Last year at this time there appeared an editorial in the Anchor [ R N 1 which did not insinuate but frankly stated that the failure of last year's basktibull team was due to lack of training by most of its ''Smile and the World Kmilrs with you, I members. No such charge can be Kick anil you Kick alone. For the Cheerful (Irin wil irt you in nade of this year's team. Never Where the kicker is never known." was there a harder-training nor a Let us help you make your printing smile and g?t over. ?leaner-cut bunch of fellows on any basketball team than there was on .his year's team. WHERE IS CREATED FOR YOUR PUBLICITY Any school could reasonably be oroud of such a team whether in Printing of Distinction \ictovy or defeat. Always fighting, lever (|uitting, the team with a C o m p l t t e P r i n t i n g Scrvice record of being one of the cleanest 9 East l e t h St. Phone 5908 Holland, Mich. n the state surely has kept Hope's — v banner flying high. The high scholarship of the team should not •o unnoticed. Also, the morale of he '27- , 28 team was the best of any team representing Hope Col'ege. Each man sacrificed and AND BEAUTY PARLOR. Marceling, Fingerwing Waving. Hot Oil lelped his teammate; perhaps this Treaiments, Shampooing, Manicuring. Facials. Hninuttiig is the reason for the lack of an Call 2071 For Appointments mtstanding star.
Steketee-Van Huls Printing House i
The Colonial Barber Shop
Everywhere one goes he is always sure to find many would-be critics, but I am certain that no me can criticize — rather it is .vorthy of praise — the clean jporfcsmanlike coaching of Jack Schouten. We all are proud of a .vinning team but prouder still of a team of clean players. Jack seek? to develop men as well as players. In conclusion a word of appreciation is due the student body and the faculty for the splendid spirit and support given t h e . team. Whether in victory or defeat we surely have a team of which to be proud. —By Captain Martin, '29.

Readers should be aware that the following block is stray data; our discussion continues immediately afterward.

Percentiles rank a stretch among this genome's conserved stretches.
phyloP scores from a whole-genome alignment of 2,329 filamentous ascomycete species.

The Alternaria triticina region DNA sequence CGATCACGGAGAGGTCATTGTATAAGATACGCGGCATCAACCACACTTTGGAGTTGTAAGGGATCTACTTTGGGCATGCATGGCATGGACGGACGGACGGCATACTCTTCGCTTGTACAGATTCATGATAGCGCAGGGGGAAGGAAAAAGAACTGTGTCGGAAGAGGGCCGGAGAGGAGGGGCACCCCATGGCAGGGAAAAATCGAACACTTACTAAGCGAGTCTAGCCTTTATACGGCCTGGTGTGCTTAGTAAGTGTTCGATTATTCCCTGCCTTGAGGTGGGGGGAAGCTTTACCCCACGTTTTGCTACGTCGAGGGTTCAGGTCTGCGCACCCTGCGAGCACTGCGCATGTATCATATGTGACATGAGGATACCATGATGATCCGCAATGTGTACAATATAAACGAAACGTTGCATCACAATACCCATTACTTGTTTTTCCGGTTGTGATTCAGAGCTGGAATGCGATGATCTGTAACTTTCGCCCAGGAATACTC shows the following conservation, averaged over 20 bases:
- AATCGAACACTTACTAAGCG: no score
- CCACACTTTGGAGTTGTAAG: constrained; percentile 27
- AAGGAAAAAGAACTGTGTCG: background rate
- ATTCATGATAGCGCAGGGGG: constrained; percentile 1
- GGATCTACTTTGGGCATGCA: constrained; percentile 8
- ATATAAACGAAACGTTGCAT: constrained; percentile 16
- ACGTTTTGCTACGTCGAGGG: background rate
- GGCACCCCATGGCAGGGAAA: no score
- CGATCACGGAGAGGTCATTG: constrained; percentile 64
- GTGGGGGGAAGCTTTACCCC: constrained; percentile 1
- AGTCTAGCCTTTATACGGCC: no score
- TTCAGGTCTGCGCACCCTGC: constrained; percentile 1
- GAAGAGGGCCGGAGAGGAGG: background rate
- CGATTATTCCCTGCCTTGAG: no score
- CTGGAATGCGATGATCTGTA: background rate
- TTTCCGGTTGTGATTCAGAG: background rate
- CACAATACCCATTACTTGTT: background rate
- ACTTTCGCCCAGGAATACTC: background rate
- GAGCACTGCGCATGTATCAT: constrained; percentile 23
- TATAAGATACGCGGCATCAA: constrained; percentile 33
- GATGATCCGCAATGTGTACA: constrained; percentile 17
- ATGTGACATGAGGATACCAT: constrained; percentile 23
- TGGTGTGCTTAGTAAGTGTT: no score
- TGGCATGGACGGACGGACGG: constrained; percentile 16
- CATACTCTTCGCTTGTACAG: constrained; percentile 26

Becker and Smith showed up best for the Hope Frosh. Becker, as usual, carried, the fight and the brunt of the offense f o r Hope; Smith was hot on the iron, scoring 13 points. Grey was the star of the Albion squad, running up a T total of 15 points himself and, in 2 addition, sinking the game-win1G ning basket in the last minute from the center of the court. 10 De Cook refereed the game in 7 his usual style. 3 0 0 0
"LET FLICK DO IT"
B. & M. SHOE STORE
Van Lente also played very well for Hope. Carlson was high point man of the evening with 17 points. Grey, also, showed up well for Kobs of Michigan State College the Methodists. refereed the contest.